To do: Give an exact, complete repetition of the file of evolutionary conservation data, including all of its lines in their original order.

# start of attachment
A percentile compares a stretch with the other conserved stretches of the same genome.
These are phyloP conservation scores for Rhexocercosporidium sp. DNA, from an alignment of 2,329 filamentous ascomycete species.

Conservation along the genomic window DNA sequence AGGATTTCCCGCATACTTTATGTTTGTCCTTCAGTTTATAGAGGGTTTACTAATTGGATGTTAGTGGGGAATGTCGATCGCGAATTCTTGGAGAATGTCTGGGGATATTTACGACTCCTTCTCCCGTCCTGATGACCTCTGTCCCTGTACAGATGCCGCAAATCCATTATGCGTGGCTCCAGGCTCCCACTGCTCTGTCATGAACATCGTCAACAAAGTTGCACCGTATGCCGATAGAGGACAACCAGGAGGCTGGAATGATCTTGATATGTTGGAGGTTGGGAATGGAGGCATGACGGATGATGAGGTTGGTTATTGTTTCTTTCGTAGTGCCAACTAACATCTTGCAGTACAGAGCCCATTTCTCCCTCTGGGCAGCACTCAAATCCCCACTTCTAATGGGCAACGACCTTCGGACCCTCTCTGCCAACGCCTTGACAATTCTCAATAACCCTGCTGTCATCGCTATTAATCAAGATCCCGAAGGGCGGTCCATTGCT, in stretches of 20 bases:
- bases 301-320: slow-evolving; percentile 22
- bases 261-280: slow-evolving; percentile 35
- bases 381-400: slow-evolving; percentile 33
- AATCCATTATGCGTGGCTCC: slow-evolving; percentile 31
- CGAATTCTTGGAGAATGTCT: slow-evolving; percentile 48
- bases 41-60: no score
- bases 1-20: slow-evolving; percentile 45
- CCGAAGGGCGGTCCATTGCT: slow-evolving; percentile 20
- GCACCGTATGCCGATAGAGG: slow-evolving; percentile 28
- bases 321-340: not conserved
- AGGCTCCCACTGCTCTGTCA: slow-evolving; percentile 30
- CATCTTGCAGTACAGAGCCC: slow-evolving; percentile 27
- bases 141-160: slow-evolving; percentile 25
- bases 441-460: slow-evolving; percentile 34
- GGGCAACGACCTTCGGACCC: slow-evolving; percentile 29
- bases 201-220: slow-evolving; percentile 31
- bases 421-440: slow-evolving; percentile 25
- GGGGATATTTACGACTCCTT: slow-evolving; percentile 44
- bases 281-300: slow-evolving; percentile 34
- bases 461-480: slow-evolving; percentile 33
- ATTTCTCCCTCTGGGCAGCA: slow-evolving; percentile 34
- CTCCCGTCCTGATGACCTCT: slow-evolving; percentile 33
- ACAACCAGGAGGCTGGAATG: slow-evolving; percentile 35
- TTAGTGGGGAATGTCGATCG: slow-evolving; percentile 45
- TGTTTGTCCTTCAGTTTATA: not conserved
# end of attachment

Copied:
A percentile compares a stretch with the other conserved stretches of the same genome.
These are phyloP conservation scores for Rhexocercosporidium sp. DNA, from an alignment of 2,329 filamentous ascomycete species.

Conservation along the genomic window DNA sequence AGGATTTCCCGCATACTTTATGTTTGTCCTTCAGTTTATAGAGGGTTTACTAATTGGATGTTAGTGGGGAATGTCGATCGCGAATTCTTGGAGAATGTCTGGGGATATTTACGACTCCTTCTCCCGTCCTGATGACCTCTGTCCCTGTACAGATGCCGCAAATCCATTATGCGTGGCTCCAGGCTCCCACTGCTCTGTCATGAACATCGTCAACAAAGTTGCACCGTATGCCGATAGAGGACAACCAGGAGGCTGGAATGATCTTGATATGTTGGAGGTTGGGAATGGAGGCATGACGGATGATGAGGTTGGTTATTGTTTCTTTCGTAGTGCCAACTAACATCTTGCAGTACAGAGCCCATTTCTCCCTCTGGGCAGCACTCAAATCCCCACTTCTAATGGGCAACGACCTTCGGACCCTCTCTGCCAACGCCTTGACAATTCTCAATAACCCTGCTGTCATCGCTATTAATCAAGATCCCGAAGGGCGGTCCATTGCT, in stretches of 20 bases:
- bases 301-320: slow-evolving; percentile 22
- bases 261-280: slow-evolving; percentile 35
- bases 381-400: slow-evolving; percentile 33
- AATCCATTATGCGTGGCTCC: slow-evolving; percentile 31
- CGAATTCTTGGAGAATGTCT: slow-evolving; percentile 48
- bases 41-60: no score
- bases 1-20: slow-evolving; percentile 45
- CCGAAGGGCGGTCCATTGCT: slow-evolving; percentile 20
- GCACCGTATGCCGATAGAGG: slow-evolving; percentile 28
- bases 321-340: not conserved
- AGGCTCCCACTGCTCTGTCA: slow-evolving; percentile 30
- CATCTTGCAGTACAGAGCCC: slow-evolving; percentile 27
- bases 141-160: slow-evolving; percentile 25
- bases 441-460: slow-evolving; percentile 34
- GGGCAACGACCTTCGGACCC: slow-evolving; percentile 29
- bases 201-220: slow-evolving; percentile 31
- bases 421-440: slow-evolving; percentile 25
- GGGGATATTTACGACTCCTT: slow-evolving; percentile 44
- bases 281-300: slow-evolving; percentile 34
- bases 461-480: slow-evolving; percentile 33
- ATTTCTCCCTCTGGGCAGCA: slow-evolving; percentile 34
- CTCCCGTCCTGATGACCTCT: slow-evolving; percentile 33
- ACAACCAGGAGGCTGGAATG: slow-evolving; percentile 35
- TTAGTGGGGAATGTCGATCG: slow-evolving; percentile 45
- TGTTTGTCCTTCAGTTTATA: not conserved